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Efavirenz versus boosted atazanavir-containing regimens and immunologic, virologic, and clinical outcomes: A prospective study of HIV-positive individuals

Cain, LE; Caniglia, EC; Phillips, A; Olson, A; Muga, R; Pérez-Hoyos, S; Abgrall, S; ... HIV-CAUSAL Collaboration, ; + view all (2016) Efavirenz versus boosted atazanavir-containing regimens and immunologic, virologic, and clinical outcomes: A prospective study of HIV-positive individuals. Medicine , 95 (41) , Article e5133. 10.1097/MD.0000000000005133. Green open access

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Abstract

OBJECTIVE: To compare regimens consisting of either ritonavir-boosted atazanavir or efavirenz and a nucleoside reverse transcriptase inhibitor (NRTI) backbone with respect to clinical, immunologic, and virologic outcomes. DESIGN: Prospective studies of human immunodeficiency virus (HIV)-infected individuals in Europe and the United States included in the HIV-CAUSAL Collaboration. METHODS: HIV-positive, antiretroviral therapy-naive, and acquired immune deficiency syndrome (AIDS)-free individuals were followed from the time they started an atazanavir or efavirenz regimen. We estimated an analog of the "intention-to-treat" effect for efavirenz versus atazanavir regimens on clinical, immunologic, and virologic outcomes with adjustment via inverse probability weighting for time-varying covariates. RESULTS: A total of 4301 individuals started an atazanavir regimen (83 deaths, 157 AIDS-defining illnesses or deaths) and 18,786 individuals started an efavirenz regimen (389 deaths, 825 AIDS-defining illnesses or deaths). During a median follow-up of 31 months, the hazard ratios (95% confidence intervals) were 0.98 (0.77, 1.24) for death and 1.09 (0.91, 1.30) for AIDS-defining illness or death comparing efavirenz with atazanavir regimens. The 5-year survival difference was 0.1% (95% confidence interval: -0.7%, 0.8%) and the AIDS-free survival difference was -0.3% (-1.2%, 0.6%). After 12 months, the mean change in CD4 cell count was 20.8 (95% confidence interval: 13.9, 27.8) cells/mm lower and the risk of virologic failure was 20% (14%, 26%) lower in the efavirenz regimens. CONCLUSION: Our estimates are consistent with a smaller 12-month increase in CD4 cell count, and a smaller risk of virologic failure at 12 months for efavirenz compared with atazanavir regimens. No overall differences could be detected with respect to 5-year survival or AIDS-free survival.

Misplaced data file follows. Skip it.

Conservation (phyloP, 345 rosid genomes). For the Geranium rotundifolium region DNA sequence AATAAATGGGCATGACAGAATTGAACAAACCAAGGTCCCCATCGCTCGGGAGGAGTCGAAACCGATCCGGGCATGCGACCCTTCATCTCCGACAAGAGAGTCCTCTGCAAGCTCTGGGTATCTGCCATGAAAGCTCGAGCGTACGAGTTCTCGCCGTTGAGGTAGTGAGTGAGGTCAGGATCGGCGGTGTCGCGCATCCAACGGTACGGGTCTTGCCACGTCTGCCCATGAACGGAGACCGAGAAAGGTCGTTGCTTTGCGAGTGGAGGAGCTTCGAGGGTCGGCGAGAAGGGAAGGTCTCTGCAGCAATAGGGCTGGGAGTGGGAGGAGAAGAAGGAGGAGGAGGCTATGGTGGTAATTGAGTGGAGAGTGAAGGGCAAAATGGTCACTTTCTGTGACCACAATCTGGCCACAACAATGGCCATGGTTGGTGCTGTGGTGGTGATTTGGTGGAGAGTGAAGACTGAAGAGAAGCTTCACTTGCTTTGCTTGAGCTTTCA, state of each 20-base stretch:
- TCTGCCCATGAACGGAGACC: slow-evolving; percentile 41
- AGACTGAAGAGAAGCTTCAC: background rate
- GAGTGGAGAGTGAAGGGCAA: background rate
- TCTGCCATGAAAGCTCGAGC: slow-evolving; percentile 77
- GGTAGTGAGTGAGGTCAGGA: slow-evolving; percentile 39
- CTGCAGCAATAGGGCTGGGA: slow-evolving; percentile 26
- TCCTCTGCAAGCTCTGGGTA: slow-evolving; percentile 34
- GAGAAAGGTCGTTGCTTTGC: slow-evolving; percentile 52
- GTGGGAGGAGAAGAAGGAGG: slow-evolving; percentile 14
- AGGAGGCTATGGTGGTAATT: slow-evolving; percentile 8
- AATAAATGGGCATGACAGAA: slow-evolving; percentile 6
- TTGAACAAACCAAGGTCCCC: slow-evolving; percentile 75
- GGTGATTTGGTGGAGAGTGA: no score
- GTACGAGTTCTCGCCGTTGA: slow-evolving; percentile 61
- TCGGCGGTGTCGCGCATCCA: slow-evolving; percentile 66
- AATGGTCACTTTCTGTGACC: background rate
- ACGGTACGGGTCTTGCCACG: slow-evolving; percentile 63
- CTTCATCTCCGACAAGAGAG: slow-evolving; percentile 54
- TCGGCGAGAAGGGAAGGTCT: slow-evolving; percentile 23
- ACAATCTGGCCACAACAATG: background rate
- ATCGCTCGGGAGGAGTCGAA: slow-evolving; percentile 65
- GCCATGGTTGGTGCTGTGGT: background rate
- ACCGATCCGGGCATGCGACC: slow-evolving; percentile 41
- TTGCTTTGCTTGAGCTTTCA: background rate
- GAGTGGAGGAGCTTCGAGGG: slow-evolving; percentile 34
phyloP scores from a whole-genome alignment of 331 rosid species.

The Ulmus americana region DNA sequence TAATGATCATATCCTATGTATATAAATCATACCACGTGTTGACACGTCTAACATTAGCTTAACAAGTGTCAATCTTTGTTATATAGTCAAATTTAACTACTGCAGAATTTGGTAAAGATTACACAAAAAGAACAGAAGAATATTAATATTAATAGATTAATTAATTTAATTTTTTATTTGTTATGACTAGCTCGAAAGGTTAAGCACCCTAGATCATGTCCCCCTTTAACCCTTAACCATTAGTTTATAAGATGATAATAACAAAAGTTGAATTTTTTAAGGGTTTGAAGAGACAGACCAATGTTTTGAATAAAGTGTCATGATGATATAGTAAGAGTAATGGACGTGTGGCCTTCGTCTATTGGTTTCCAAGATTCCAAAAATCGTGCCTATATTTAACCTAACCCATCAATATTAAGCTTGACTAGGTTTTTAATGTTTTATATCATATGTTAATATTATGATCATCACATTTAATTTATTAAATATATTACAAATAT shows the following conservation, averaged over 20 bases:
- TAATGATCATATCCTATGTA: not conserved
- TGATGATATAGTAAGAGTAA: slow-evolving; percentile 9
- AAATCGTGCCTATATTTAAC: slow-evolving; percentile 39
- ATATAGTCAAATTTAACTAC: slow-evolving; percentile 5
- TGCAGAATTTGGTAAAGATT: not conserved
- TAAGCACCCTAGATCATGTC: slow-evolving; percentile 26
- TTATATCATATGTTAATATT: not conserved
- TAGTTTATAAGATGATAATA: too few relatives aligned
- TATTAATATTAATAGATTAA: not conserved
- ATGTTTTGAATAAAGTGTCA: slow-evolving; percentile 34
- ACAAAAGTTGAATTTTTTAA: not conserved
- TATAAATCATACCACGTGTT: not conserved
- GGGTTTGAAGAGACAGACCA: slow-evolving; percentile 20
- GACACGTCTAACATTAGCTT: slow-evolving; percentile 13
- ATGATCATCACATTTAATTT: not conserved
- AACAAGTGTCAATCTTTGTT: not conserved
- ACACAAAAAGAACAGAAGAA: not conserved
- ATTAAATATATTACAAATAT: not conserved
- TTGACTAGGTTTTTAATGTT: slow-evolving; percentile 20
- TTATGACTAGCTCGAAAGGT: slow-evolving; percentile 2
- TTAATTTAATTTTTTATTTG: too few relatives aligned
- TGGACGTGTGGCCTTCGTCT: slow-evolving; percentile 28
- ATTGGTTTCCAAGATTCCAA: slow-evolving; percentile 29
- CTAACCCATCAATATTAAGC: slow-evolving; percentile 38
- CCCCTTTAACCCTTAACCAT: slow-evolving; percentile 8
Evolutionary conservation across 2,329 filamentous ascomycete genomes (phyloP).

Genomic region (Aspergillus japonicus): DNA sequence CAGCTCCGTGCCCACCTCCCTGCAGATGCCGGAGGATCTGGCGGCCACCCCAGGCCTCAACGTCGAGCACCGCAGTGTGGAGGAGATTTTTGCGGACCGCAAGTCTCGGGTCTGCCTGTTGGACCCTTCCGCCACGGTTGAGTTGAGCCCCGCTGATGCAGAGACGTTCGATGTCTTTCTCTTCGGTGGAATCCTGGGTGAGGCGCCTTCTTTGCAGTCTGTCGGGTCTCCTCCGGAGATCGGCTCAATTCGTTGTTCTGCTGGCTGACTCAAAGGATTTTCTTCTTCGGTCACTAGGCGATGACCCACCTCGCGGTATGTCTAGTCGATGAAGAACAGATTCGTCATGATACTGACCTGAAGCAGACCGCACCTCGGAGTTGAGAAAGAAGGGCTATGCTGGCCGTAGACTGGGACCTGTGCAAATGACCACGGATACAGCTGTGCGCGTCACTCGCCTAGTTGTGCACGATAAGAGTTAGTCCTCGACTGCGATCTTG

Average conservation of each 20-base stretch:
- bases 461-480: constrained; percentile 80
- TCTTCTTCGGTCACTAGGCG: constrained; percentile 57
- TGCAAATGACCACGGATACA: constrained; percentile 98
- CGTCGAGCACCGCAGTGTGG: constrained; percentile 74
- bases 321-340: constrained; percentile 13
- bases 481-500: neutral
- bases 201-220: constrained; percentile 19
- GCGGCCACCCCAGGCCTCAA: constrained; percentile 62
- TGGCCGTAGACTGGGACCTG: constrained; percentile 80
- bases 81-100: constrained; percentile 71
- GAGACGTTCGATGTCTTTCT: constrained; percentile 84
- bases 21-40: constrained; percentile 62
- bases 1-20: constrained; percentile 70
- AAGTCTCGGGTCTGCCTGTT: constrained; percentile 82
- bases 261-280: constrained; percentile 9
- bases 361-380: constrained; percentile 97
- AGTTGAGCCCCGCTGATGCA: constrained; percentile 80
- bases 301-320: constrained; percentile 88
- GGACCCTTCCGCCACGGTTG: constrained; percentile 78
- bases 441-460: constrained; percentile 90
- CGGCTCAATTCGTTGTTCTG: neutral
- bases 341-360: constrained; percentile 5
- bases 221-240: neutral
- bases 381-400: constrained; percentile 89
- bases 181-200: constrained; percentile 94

Type: Article
Title: Efavirenz versus boosted atazanavir-containing regimens and immunologic, virologic, and clinical outcomes: A prospective study of HIV-positive individuals
Location: United States
Open access status: An open access version is available from UCL Discovery
DOI: 10.1097/MD.0000000000005133
Publisher version: https://doi.org/10.1097/MD.0000000000005133
Language: English
Additional information: This is an open access article distributed under the terms of the Creative Commons Attribution-Non Commercial-No Derivatives License 4.0 (CCBY-NC-ND), where it is permissible to download and share the work provided it is properly cited. The work cannot be changed in any way or used commercially without permission from the journal. For more information see: https://creativecommons.org/licenses/by-nc-nd/4.0/
Keywords: Adult, Atazanavir Sulfate, Benzoxazines, Dose-Response Relationship, Drug, Europe, Female, Follow-Up Studies, HIV Protease Inhibitors, HIV Seropositivity, HIV-1, Humans, Male, Middle Aged, Prospective Studies, Reverse Transcriptase Inhibitors, Treatment Outcome, United States, Viral Load
UCL classification: UCL > Provost and Vice Provost Offices
UCL > Provost and Vice Provost Offices > School of Life and Medical Sciences
UCL > Provost and Vice Provost Offices > School of Life and Medical Sciences > Faculty of Pop Health Sciences > Inst of Clinical Trials and Methodology
UCL > Provost and Vice Provost Offices > School of Life and Medical Sciences > Faculty of Pop Health Sciences > Inst of Clinical Trials and Methodology > MRC Clinical Trials Unit at UCL
UCL > Provost and Vice Provost Offices > School of Life and Medical Sciences > Faculty of Pop Health Sciences > Institute for Global Health
UCL > Provost and Vice Provost Offices > School of Life and Medical Sciences > Faculty of Pop Health Sciences > Institute for Global Health > Infection and Population Health
URI: https://discovery.ucl.ac.uk/id/eprint/10024714
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